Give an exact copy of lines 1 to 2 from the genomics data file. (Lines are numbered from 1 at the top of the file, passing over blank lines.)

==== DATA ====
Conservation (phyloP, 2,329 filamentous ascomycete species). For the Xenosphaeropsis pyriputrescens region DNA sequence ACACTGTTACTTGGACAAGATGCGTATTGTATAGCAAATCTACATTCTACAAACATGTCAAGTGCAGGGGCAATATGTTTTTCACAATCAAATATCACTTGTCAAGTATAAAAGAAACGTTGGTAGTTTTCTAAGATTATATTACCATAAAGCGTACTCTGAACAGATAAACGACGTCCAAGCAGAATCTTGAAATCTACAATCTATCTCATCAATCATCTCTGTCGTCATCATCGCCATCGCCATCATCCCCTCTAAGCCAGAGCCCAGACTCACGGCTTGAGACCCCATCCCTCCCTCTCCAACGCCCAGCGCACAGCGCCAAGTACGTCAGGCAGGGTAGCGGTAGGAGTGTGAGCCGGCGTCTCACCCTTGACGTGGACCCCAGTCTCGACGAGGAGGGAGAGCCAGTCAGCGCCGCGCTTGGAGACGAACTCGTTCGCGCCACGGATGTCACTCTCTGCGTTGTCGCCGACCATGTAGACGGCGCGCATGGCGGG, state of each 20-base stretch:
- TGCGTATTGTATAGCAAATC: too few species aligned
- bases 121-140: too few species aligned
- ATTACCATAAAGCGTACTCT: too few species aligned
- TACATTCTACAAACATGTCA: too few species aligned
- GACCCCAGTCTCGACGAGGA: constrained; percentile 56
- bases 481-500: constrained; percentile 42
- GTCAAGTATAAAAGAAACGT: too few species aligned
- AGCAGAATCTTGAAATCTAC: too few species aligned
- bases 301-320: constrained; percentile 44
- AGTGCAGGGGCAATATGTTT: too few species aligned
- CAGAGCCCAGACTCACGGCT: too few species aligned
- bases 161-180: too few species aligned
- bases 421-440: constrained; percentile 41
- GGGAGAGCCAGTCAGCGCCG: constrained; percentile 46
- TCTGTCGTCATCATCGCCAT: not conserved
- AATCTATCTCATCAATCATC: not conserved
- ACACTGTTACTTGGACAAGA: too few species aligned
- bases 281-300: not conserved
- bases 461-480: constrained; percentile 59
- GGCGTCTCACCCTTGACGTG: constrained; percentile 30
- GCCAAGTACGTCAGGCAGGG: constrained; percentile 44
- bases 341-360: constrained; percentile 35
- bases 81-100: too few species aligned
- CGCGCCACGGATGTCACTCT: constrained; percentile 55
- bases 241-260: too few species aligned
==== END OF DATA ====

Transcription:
Conservation (phyloP, 2,329 filamentous ascomycete species). For the Xenosphaeropsis pyriputrescens region DNA sequence ACACTGTTACTTGGACAAGATGCGTATTGTATAGCAAATCTACATTCTACAAACATGTCAAGTGCAGGGGCAATATGTTTTTCACAATCAAATATCACTTGTCAAGTATAAAAGAAACGTTGGTAGTTTTCTAAGATTATATTACCATAAAGCGTACTCTGAACAGATAAACGACGTCCAAGCAGAATCTTGAAATCTACAATCTATCTCATCAATCATCTCTGTCGTCATCATCGCCATCGCCATCATCCCCTCTAAGCCAGAGCCCAGACTCACGGCTTGAGACCCCATCCCTCCCTCTCCAACGCCCAGCGCACAGCGCCAAGTACGTCAGGCAGGGTAGCGGTAGGAGTGTGAGCCGGCGTCTCACCCTTGACGTGGACCCCAGTCTCGACGAGGAGGGAGAGCCAGTCAGCGCCGCGCTTGGAGACGAACTCGTTCGCGCCACGGATGTCACTCTCTGCGTTGTCGCCGACCATGTAGACGGCGCGCATGGCGGG, state of each 20-base stretch:
- TGCGTATTGTATAGCAAATC: too few species aligned